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Environmental, Trucking Industry Stakeholders Weigh In On California’s First-Of-Its-Kind Electric Truck Sales Rule

TURLOCK, CA - AUGUST 03:  A semi-truck manuevers around a traffic cone during training at the Western Trucking School August 3, 2005 in Turlock, California. According to the American Trucking Association, the trucking industry is currently facing a shortage of more than 20,000 drivers, a number that is expected to grow to over 100,000 in the next 10 years as interest in trucking jobs wanes mostly due to low pay and the extended time away from home. Eighty-five percent of all goods in the United States are moved by trucks.  (Photo by Justin Sullivan/Getty Images)
Justin Sullivan/Getty Images
A semi-truck manuevers around a traffic cone during training at the Western Trucking School August 3, 2005 in Turlock, California.

California regulators approved new rules on Thursday that would force automakers to sell more electric work trucks and delivery vans, a first-of-its-kind rule aimed at helping the nation’s most populous state clean up its worst-in-the-nation air quality.

California regulators approved new rules on Thursday that would force automakers to sell more electric work trucks and delivery vans, a first-of-its-kind rule aimed at helping the nation’s most populous state clean up its worst-in-the-nation air quality.

The rules require a certain percentage of work truck sales each year to be zero emission vehicles. By the time its fully implemented in 2035, the board estimates at least 15% of the 1.2 million trucks on the road would run on electricity and that it would create thousands of new jobs. Over 100 people called into the California Air Resources Board’s meeting Thursday, mostly offering their support during hours-long public comment. Dozens said their neighborhoods were choking on air pollution from diesel fuel, particularly threatening the lung health of poor and minority communities, which has gained more prominence amid the coronavirus pandemic.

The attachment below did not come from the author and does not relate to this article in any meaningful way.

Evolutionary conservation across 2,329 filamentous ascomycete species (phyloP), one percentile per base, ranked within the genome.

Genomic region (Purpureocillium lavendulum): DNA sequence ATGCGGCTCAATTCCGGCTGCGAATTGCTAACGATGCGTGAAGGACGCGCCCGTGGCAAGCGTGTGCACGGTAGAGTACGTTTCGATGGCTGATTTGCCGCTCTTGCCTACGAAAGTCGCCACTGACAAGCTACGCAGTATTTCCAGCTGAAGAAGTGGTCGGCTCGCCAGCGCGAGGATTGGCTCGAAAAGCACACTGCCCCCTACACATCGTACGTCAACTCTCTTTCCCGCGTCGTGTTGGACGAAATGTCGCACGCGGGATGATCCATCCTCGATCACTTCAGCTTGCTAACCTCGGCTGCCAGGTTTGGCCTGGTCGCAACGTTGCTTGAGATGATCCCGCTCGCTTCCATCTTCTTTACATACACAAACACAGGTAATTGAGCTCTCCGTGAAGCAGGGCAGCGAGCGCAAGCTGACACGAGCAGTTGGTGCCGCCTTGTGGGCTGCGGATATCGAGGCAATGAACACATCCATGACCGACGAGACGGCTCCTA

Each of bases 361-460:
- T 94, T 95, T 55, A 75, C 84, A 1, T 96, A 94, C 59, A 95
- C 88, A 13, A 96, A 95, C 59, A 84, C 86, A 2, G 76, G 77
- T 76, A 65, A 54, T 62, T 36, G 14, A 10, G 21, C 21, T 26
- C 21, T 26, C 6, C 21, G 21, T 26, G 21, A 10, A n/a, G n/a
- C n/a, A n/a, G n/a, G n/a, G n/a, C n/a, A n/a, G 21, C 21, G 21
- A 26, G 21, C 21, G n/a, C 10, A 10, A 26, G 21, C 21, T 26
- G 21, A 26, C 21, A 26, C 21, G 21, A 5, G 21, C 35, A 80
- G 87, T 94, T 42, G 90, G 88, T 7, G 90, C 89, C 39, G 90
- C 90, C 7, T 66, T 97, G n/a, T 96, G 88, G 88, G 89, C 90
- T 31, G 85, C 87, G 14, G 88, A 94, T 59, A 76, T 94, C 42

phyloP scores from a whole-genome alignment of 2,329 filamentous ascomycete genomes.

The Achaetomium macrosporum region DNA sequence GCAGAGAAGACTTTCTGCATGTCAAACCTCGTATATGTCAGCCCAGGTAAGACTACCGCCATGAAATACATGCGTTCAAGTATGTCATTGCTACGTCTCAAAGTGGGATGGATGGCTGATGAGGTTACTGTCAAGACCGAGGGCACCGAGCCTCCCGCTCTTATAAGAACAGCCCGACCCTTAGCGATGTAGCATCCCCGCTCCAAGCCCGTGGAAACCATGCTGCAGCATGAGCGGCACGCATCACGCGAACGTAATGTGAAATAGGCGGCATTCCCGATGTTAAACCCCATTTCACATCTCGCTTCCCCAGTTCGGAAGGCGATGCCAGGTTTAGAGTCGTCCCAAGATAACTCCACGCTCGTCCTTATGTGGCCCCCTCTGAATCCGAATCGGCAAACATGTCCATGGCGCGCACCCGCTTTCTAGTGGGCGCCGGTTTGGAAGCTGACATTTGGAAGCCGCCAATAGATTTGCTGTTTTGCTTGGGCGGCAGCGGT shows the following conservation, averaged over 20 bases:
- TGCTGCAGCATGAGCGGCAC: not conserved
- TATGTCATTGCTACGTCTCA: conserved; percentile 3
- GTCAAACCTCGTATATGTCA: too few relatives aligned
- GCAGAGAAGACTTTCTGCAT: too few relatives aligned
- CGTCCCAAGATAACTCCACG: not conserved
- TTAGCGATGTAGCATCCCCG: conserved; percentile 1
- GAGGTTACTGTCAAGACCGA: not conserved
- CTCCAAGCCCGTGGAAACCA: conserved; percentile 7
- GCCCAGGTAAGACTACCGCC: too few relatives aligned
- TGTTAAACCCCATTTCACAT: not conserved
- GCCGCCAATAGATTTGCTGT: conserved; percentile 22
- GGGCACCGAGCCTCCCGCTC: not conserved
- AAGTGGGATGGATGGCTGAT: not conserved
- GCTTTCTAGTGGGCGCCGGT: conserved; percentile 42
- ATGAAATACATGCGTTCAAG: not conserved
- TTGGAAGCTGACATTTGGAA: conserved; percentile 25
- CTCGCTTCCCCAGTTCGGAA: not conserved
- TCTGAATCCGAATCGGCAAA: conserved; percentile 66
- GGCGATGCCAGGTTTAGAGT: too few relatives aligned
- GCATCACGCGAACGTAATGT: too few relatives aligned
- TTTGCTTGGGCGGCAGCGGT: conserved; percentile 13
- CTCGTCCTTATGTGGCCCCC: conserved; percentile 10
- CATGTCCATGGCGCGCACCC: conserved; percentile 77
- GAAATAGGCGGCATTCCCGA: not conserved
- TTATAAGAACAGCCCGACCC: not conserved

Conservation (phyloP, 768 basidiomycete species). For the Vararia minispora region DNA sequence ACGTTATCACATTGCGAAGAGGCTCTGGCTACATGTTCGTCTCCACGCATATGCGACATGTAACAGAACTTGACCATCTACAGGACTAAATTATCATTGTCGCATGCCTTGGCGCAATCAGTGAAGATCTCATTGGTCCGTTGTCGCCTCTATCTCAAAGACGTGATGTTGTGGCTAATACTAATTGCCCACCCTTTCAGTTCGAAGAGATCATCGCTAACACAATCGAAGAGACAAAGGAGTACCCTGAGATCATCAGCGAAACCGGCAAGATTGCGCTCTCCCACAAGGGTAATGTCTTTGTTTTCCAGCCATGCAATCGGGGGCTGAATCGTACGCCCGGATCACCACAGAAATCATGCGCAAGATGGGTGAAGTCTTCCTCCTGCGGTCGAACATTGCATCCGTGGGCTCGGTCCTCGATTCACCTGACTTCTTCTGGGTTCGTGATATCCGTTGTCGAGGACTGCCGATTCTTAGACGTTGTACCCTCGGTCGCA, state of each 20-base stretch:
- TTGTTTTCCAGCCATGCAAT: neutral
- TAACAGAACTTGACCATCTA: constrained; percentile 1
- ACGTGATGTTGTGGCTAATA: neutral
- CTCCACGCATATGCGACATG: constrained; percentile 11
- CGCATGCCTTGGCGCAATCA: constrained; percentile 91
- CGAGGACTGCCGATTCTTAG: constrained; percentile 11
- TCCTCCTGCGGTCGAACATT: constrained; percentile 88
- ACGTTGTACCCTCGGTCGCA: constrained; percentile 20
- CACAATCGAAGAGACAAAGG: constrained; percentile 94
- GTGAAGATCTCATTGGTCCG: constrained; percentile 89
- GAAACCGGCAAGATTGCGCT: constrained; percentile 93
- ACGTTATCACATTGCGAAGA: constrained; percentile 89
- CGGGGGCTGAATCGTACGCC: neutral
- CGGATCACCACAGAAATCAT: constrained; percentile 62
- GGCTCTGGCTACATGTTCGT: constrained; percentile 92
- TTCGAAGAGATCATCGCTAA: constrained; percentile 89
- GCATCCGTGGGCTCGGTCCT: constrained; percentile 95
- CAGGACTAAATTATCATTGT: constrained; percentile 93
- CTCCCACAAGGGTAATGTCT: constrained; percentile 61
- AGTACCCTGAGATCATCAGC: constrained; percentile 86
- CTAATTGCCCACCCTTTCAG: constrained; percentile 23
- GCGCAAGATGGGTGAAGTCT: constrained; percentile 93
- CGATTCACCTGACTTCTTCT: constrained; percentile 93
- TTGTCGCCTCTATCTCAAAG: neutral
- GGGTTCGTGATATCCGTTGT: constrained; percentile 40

Supporters included a group representing environmental agencies from eight states in the Northeast, from New York to Maine, whose officials said it would create a road map for reducing emissions on trucking routes and propel the market toward electrification. Regulators said they were determined to quickly address fears electric trucks would go unsold, aiming to establish rules next year that would require companies to purchase zero emission trucks from manufacturers, meant to ensure there is demand for the supply. The Truck and Engine Manufacturers Association argued the new rule would eventually “collapse” because there are not enough charging stations. Critics argue requiring the industry to sell more electric trucks won’t succeed without first requiring companies to buy more of them. Staff for the board said work on such rules is ongoing and added that demand already exists for bulk orders of electric trucks.

Today on AirTalk, we’ll hear from a panel of guests who each have a stake in this first-of-its-kind rule.

With files from the Associated Press

Guests:

Jimmy O’Dea, senior vehicles analyst in the Clean Vehicles program at the Union of Concerned Scientists; he tweets

Anthony Victoria-Midence, communications director with the Center for Community Action and Environmental Justice, a nonprofit organization advocating for policies that work toward a zero-emission future and environmentally sustainable communities; he tweets

Fred Johring, president of Golden State Logistics and chairman of the Harbor Trucking Association, a coalition of intermodal freight carriers serving America’s West Coast Ports, including Los Angeles and Long Beach; he tweets

Tim Blubaugh, executive vice president of the Truck and Engine Manufacturers Association, a group that represents worldwide manufacturers of internal combustion engines and on-highway medium- and heavy-duty trucks

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